[Note: You can find post-earthquake video of Fernbridge here. Feel free to use this footage and its stills while noting "courtesy of Caltrans"]
FERNBRIDGE — State Route 211 at Fernbridge in Humboldt County is expected to reopen as early as 8 p.m. Wednesday, Dec. 21. Crews will be on-site to control the flow of traffic on both ends of the bridge.
“Thanks very much to the residents that use Fernbridge for their patience,” said Caltrans Resident Engineer Tai Morgan-Marbet. “Please plan extra time into your route in anticipation of delays in the area. For the first couple of days, we’ll have flaggers conducting one-way traffic control, and eventually, we’re looking at using a temporary signal. Please be alert and follow prompts patiently and safely.” Morgan-Marbet added the bridge will still accommodate its typical sizes of trucks.
The bridge was closed following a magnitude 6.4 earthquake centered near Ferndale in the early morning of Dec. 20. District 1 engineers conducted an initial inspection and observed damage to the bridge’s underlying structure and the bridge deck. The bridge was closed until additional inspections could be conducted in daylight. All other nearby bridges, overcrossings, and roadways in the district remained open following inspections.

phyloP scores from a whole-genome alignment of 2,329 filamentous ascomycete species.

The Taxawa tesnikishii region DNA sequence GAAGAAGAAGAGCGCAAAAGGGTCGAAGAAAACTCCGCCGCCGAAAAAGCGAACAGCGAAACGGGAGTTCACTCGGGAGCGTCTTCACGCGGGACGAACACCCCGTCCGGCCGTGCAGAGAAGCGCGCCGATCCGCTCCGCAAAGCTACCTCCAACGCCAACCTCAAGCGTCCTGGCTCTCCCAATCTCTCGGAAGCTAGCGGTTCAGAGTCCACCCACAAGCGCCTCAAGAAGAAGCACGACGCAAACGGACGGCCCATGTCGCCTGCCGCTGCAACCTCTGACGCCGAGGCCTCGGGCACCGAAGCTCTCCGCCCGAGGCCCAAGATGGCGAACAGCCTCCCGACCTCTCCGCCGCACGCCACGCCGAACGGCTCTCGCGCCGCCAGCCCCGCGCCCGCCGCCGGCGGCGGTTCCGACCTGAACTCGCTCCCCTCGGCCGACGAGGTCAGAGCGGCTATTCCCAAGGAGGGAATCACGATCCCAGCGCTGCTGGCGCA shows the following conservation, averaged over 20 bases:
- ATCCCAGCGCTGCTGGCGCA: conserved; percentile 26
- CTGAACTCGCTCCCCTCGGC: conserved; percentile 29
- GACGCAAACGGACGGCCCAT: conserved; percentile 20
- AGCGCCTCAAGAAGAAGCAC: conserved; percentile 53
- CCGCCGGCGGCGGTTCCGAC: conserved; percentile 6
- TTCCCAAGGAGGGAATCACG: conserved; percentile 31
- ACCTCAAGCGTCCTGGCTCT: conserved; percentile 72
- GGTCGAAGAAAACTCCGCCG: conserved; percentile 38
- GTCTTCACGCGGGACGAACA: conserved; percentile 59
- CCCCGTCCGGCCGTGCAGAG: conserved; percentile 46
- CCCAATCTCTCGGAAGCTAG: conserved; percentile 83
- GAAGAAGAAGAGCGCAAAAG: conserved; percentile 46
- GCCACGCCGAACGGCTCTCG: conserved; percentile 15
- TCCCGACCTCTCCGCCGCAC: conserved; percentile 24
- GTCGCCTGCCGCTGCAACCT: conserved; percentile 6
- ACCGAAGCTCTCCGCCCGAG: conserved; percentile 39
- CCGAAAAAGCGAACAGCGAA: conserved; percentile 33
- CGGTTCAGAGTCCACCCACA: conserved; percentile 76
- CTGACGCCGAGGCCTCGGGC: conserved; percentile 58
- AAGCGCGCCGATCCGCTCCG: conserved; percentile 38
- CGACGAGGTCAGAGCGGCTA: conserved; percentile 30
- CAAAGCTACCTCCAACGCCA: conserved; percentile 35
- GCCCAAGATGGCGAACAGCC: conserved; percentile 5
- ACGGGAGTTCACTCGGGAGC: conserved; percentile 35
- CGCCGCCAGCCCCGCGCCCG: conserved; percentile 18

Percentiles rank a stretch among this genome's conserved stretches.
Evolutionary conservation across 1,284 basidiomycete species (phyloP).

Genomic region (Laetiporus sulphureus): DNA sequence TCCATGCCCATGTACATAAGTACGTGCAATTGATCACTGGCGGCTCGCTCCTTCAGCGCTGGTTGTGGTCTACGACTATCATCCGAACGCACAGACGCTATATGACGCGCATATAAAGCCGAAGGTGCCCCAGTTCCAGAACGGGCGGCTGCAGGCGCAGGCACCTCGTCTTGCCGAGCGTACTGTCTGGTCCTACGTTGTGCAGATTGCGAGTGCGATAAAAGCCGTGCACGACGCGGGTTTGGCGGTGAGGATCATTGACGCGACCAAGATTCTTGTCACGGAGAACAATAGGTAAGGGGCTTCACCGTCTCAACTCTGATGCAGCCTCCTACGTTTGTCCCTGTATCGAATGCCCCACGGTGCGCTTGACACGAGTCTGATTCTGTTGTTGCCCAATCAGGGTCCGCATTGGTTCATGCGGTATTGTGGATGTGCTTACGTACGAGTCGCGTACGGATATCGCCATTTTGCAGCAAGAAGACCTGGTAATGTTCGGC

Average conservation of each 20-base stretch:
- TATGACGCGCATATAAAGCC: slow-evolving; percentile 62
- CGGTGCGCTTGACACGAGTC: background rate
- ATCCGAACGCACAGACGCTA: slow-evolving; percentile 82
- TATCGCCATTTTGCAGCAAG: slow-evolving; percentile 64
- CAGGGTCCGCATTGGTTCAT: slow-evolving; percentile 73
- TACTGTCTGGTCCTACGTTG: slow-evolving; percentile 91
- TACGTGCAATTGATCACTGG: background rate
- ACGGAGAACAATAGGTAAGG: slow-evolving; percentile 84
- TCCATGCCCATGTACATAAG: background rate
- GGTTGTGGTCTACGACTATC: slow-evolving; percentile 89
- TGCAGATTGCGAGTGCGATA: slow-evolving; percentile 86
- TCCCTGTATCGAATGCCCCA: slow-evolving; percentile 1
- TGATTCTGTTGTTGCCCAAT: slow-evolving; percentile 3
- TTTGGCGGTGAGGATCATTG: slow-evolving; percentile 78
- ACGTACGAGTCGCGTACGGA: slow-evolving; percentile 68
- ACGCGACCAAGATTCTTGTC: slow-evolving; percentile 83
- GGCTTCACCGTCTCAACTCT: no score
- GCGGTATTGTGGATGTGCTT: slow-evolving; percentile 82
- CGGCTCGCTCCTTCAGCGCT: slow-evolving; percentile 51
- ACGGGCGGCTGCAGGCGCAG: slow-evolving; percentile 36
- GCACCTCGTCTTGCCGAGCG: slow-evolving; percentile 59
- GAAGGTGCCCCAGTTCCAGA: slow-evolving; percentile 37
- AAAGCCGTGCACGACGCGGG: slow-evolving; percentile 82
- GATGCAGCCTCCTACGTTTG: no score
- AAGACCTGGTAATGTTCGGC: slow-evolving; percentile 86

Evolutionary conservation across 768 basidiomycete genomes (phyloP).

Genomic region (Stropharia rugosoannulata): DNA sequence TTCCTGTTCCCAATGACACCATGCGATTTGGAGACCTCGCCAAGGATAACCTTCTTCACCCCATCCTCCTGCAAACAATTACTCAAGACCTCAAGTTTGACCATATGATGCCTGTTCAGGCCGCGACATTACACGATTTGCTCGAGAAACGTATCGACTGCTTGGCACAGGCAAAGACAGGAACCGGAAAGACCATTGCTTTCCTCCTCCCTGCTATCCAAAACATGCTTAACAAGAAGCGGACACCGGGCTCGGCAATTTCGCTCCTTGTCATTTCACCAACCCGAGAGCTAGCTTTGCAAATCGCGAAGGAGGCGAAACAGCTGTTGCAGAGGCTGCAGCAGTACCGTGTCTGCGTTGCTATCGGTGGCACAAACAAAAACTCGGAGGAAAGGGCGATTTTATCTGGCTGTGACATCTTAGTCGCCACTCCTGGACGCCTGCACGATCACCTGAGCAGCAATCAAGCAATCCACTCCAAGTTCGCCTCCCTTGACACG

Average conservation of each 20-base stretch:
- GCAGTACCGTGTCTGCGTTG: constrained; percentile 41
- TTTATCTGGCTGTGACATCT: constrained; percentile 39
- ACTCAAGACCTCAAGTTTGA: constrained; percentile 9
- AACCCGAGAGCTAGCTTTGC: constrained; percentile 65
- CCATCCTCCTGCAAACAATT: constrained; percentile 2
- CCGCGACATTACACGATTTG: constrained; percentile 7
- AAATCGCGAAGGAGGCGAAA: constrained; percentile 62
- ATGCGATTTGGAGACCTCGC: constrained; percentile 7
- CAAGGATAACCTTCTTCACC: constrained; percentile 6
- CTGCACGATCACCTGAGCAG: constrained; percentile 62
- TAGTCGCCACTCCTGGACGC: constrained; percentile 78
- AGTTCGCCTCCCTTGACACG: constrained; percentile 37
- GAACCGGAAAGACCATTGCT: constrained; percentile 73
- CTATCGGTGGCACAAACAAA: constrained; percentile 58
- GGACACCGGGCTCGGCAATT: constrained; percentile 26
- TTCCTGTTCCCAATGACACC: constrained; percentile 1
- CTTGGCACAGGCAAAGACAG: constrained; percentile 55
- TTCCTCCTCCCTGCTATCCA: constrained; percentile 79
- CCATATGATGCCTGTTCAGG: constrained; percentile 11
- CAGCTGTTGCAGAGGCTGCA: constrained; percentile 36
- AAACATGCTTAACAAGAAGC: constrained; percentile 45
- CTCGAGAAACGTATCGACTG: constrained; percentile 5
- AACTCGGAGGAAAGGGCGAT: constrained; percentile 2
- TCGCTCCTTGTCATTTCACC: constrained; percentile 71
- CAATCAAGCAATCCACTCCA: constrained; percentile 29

A team from the Structure Maintenance and Investigations unit at Caltrans Headquarters was dispatched to conduct a complete inspection of the bridge. That team determined repairs could be made with one-way control traffic in place.
Emergency funding in the amount of $6 million was allocated for initial repairs, which have already begun. Crews worked throughout the day to repave damaged parts of the roadway and add additional support to the bridge’s approaches to allow for reopening.
Caltrans District 1 will continue to update the community on any changes in traffic control or road closures through social media, quickmap.dot.ca.gov, and the QuickMap app. Follow Caltrans District 1 on Facebook and Twitter.
Fernbridge on State Route 211 is a concrete arch bridge crossing the Eel River that first opened in 1911. At 1,320 feet long, it is the longest poured concrete bridge still operating in the world and serves as the main connector between the town of Ferndale and U.S. 101. The bridge has withstood numerous natural disasters, including earthquakes, and floods.
Contact: Myles Cochrane